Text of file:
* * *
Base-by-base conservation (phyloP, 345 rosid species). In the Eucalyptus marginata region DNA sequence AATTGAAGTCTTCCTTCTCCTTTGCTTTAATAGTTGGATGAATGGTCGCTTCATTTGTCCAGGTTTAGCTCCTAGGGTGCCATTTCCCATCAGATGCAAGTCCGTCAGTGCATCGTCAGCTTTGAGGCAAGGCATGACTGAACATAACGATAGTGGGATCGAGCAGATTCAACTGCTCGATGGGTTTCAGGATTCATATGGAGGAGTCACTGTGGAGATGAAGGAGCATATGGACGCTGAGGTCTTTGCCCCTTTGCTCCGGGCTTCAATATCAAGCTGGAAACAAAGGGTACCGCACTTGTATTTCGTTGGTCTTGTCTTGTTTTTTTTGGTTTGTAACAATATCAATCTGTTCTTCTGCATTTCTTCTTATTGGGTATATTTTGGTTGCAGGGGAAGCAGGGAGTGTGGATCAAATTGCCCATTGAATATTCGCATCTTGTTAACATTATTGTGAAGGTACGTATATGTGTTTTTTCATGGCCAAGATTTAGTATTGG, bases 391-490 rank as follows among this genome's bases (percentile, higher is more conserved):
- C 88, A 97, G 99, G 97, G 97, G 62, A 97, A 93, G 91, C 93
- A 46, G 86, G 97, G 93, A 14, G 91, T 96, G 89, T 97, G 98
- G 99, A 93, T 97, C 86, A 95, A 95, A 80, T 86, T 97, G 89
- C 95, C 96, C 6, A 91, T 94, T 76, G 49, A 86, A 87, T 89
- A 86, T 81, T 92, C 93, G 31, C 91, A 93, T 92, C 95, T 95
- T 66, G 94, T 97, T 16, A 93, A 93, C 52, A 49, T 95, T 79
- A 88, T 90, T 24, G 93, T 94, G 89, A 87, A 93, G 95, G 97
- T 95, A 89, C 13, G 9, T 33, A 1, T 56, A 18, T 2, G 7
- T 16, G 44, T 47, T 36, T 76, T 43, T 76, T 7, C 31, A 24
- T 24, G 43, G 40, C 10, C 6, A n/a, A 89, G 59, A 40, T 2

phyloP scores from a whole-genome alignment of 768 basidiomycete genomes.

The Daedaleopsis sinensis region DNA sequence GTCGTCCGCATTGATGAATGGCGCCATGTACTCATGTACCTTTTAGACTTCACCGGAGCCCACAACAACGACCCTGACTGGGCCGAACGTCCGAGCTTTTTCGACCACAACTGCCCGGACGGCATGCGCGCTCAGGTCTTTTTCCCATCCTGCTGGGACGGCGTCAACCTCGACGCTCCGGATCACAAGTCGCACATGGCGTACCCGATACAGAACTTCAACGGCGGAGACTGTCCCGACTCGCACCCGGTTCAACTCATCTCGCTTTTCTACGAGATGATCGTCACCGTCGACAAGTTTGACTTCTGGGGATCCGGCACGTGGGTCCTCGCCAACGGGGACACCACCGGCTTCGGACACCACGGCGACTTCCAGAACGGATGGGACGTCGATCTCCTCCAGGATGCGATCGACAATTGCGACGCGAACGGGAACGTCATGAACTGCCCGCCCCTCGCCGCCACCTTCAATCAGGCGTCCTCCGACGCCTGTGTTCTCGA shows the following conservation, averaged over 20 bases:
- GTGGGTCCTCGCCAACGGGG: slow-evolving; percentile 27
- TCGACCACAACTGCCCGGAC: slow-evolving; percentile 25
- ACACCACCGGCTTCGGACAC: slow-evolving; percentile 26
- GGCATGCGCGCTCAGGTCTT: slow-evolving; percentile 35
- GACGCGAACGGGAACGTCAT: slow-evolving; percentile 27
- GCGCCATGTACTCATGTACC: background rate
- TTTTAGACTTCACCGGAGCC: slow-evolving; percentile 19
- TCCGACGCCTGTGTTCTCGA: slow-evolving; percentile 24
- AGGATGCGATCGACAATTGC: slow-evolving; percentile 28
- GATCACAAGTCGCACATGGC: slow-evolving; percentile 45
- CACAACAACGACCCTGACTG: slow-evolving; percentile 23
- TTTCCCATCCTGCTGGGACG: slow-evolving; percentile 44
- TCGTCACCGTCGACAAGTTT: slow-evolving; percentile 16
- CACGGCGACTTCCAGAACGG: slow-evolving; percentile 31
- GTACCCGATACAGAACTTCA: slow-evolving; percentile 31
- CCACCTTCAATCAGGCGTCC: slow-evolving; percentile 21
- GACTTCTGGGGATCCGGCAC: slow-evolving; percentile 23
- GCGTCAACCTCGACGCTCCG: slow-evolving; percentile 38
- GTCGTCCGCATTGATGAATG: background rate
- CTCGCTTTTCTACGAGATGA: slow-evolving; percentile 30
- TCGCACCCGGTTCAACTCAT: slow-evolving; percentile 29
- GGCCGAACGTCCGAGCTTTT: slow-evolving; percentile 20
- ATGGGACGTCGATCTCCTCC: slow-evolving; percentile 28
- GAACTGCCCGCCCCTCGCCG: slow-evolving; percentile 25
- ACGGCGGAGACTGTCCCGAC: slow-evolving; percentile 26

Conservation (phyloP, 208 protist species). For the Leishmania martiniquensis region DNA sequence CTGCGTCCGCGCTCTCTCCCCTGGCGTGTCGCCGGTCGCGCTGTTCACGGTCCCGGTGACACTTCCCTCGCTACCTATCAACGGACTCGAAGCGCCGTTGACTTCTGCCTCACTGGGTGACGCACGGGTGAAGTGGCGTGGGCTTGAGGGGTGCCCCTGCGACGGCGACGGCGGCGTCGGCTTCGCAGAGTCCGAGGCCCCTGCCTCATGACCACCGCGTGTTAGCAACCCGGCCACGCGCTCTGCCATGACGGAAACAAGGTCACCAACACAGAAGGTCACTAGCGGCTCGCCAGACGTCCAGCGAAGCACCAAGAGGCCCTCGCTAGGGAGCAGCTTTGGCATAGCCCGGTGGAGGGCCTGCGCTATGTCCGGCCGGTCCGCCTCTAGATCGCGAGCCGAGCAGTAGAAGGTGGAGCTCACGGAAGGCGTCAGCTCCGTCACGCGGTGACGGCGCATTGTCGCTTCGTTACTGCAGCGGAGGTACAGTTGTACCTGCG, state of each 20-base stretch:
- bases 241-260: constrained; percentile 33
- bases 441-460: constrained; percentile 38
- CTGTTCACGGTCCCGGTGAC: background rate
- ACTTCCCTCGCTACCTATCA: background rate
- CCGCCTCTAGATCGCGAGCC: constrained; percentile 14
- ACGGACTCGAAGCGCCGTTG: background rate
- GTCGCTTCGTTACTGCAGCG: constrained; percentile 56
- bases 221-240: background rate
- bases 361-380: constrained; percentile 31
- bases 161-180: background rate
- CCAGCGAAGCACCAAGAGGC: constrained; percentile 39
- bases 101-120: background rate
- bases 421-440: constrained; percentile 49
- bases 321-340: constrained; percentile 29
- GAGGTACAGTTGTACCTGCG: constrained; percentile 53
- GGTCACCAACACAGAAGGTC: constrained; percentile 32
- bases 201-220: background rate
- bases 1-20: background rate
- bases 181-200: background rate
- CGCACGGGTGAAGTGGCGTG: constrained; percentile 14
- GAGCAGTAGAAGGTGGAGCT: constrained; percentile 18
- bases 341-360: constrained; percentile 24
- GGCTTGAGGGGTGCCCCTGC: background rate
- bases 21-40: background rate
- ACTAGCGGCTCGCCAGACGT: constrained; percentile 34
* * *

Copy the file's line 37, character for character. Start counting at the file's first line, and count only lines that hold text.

- GAACTGCCCGCCCCTCGCCG: slow-evolving; percentile 25